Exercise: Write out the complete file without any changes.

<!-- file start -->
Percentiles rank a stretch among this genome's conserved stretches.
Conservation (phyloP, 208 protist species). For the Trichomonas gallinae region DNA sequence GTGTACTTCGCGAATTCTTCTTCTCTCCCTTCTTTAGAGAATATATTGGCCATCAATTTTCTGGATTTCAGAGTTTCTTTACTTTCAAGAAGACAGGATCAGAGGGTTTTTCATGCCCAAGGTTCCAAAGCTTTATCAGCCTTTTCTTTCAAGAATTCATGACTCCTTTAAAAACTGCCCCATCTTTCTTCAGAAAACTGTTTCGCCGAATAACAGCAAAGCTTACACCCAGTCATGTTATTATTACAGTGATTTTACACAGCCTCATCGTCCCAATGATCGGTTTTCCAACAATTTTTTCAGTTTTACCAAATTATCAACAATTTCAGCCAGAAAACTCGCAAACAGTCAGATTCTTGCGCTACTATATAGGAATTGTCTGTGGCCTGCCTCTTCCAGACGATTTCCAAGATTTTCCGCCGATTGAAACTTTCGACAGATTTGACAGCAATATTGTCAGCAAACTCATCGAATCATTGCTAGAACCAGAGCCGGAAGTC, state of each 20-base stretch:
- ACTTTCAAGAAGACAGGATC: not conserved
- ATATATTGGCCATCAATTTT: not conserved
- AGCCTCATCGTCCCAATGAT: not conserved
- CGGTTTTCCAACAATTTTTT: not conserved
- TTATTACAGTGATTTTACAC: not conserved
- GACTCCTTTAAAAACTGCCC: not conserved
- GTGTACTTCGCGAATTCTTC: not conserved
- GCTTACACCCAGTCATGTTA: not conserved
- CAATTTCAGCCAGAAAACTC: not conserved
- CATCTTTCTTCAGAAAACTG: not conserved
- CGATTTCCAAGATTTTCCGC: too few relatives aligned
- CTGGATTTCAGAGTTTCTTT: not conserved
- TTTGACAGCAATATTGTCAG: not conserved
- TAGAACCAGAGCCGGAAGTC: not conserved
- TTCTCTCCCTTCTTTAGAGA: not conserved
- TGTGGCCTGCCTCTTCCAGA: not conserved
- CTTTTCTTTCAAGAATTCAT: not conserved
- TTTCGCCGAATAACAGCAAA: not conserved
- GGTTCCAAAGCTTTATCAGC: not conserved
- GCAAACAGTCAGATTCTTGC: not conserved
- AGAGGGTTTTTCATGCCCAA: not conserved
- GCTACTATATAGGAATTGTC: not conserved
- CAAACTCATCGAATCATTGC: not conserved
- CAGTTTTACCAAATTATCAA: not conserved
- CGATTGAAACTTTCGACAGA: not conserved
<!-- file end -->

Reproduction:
Percentiles rank a stretch among this genome's conserved stretches.
Conservation (phyloP, 208 protist species). For the Trichomonas gallinae region DNA sequence GTGTACTTCGCGAATTCTTCTTCTCTCCCTTCTTTAGAGAATATATTGGCCATCAATTTTCTGGATTTCAGAGTTTCTTTACTTTCAAGAAGACAGGATCAGAGGGTTTTTCATGCCCAAGGTTCCAAAGCTTTATCAGCCTTTTCTTTCAAGAATTCATGACTCCTTTAAAAACTGCCCCATCTTTCTTCAGAAAACTGTTTCGCCGAATAACAGCAAAGCTTACACCCAGTCATGTTATTATTACAGTGATTTTACACAGCCTCATCGTCCCAATGATCGGTTTTCCAACAATTTTTTCAGTTTTACCAAATTATCAACAATTTCAGCCAGAAAACTCGCAAACAGTCAGATTCTTGCGCTACTATATAGGAATTGTCTGTGGCCTGCCTCTTCCAGACGATTTCCAAGATTTTCCGCCGATTGAAACTTTCGACAGATTTGACAGCAATATTGTCAGCAAACTCATCGAATCATTGCTAGAACCAGAGCCGGAAGTC, state of each 20-base stretch:
- ACTTTCAAGAAGACAGGATC: not conserved
- ATATATTGGCCATCAATTTT: not conserved
- AGCCTCATCGTCCCAATGAT: not conserved
- CGGTTTTCCAACAATTTTTT: not conserved
- TTATTACAGTGATTTTACAC: not conserved
- GACTCCTTTAAAAACTGCCC: not conserved
- GTGTACTTCGCGAATTCTTC: not conserved
- GCTTACACCCAGTCATGTTA: not conserved
- CAATTTCAGCCAGAAAACTC: not conserved
- CATCTTTCTTCAGAAAACTG: not conserved
- CGATTTCCAAGATTTTCCGC: too few relatives aligned
- CTGGATTTCAGAGTTTCTTT: not conserved
- TTTGACAGCAATATTGTCAG: not conserved
- TAGAACCAGAGCCGGAAGTC: not conserved
- TTCTCTCCCTTCTTTAGAGA: not conserved
- TGTGGCCTGCCTCTTCCAGA: not conserved
- CTTTTCTTTCAAGAATTCAT: not conserved
- TTTCGCCGAATAACAGCAAA: not conserved
- GGTTCCAAAGCTTTATCAGC: not conserved
- GCAAACAGTCAGATTCTTGC: not conserved
- AGAGGGTTTTTCATGCCCAA: not conserved
- GCTACTATATAGGAATTGTC: not conserved
- CAAACTCATCGAATCATTGC: not conserved
- CAGTTTTACCAAATTATCAA: not conserved
- CGATTGAAACTTTCGACAGA: not conserved